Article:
Former communist youth leader, childless cat lady and open borders enthusiast Angela Merkel has won another German national election, winning a fourth term as chancellor. But her party, what passes for the center-Right in modern Germany, did worse than expected and scored it poorest result since WWII. Meanwhile, the patriotic Alternative for Germany (AfD) scored higher than expected and has globalists kvetching about the return of a pro-German nationalist party to parliament. The results are still coming in at the moment but the party won approximately 14% and will pick up perhaps 88 seats in the Bundestag. Politico reports in an extremely biased article:
Angela Merkel secured a fourth term as chancellor in Sunday’s elections, but her victory was overshadowed by a far-right surge that will put an openly racist party into the center of German politics for the first time since World War II and sent shockwaves across the European continent and beyond.
The anti-immigrant Alternative for Germany (AfD) garnered more than 13 percent of the vote, according to preliminary returns — a result that bested even its highest score in pre-election polls and put a far-right party in parliament for the first time in the country’s postwar history.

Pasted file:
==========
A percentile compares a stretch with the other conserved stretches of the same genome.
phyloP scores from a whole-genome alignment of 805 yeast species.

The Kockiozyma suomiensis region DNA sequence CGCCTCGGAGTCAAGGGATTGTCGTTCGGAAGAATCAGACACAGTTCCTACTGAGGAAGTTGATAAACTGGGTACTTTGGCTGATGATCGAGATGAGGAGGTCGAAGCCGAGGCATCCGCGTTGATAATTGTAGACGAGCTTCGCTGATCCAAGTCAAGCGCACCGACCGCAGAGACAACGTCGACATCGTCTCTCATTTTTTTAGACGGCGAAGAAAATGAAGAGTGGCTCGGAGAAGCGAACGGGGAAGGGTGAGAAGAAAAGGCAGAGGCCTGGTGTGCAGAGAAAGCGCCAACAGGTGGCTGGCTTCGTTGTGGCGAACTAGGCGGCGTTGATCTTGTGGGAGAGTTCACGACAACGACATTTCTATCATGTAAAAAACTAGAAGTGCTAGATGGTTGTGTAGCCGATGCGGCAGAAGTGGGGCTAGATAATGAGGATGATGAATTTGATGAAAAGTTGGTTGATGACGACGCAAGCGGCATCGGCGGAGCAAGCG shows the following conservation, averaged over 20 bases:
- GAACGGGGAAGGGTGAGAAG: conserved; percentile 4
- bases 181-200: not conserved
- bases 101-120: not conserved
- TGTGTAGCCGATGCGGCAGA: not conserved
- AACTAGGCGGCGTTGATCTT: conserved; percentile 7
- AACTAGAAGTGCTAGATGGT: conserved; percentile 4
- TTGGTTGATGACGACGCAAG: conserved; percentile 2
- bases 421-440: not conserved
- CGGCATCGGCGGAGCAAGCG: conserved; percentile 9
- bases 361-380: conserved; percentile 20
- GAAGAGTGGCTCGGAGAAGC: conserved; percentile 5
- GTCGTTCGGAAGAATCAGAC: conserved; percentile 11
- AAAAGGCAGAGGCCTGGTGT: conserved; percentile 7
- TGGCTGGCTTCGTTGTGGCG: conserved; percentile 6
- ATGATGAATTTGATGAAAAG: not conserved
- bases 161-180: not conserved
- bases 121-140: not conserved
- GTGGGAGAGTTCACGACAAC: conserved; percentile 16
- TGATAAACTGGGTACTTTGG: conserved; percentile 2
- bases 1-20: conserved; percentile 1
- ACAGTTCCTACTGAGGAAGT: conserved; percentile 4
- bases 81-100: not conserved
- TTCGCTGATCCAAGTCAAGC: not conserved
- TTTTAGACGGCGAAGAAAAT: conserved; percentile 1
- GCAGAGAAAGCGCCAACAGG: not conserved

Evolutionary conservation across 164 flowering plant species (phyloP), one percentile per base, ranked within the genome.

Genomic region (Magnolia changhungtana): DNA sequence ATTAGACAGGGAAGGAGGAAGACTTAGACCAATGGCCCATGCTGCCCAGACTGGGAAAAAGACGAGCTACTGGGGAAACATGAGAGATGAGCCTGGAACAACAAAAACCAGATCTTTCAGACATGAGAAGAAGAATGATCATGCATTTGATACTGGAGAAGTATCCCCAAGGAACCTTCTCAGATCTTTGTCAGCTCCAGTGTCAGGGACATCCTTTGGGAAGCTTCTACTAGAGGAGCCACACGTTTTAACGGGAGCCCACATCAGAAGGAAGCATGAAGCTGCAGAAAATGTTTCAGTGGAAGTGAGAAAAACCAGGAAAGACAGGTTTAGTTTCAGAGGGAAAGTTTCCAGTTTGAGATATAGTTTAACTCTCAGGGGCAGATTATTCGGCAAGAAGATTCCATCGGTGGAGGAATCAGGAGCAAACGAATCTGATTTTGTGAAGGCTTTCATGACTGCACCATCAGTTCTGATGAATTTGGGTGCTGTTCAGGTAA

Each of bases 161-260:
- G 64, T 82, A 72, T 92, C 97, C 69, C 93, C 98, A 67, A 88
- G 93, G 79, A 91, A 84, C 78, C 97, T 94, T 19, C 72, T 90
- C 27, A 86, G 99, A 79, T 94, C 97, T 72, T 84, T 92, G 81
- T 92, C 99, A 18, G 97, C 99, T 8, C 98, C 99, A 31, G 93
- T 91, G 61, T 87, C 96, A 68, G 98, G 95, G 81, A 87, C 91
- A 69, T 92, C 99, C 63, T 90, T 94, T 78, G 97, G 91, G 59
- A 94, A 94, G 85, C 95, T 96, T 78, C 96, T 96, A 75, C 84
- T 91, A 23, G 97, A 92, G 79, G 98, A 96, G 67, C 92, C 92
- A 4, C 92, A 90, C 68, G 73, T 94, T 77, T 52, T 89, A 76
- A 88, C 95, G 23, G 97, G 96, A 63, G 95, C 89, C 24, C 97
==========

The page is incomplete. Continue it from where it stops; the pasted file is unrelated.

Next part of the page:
Though Merkel secured another term, her center-right bloc recorded its worst result since 1949, winning around 33 percent of the vote, down from over 41 percent in 2013.
…The AfD saw its support swell during Germany’s refugee crisis only for it to wane earlier this year. But it charged back in the final month of the campaign. The surprise finish by the populist party will reverberate across Europe, where a string of underwhelming finishes by populist parties, including in the Netherlands and France, fueled hope in the political mainstream that the AfD would also underperform.
The party appears to have benefited from a groundswell of anti-establishment sentiment amid an election campaign in which it was often difficult to distinguish the positions of the main parties. Merkel, in particular, ran a campaign that avoided controversy, focusing on issues like Germany’s strong economy instead addressing more uncomfortable topics, such as refugees and immigration.
Voter frustration was apparent in exit poll interviews, with about 60 percent of AfD voters saying they cast their ballot for the party to protest the policies of the current government.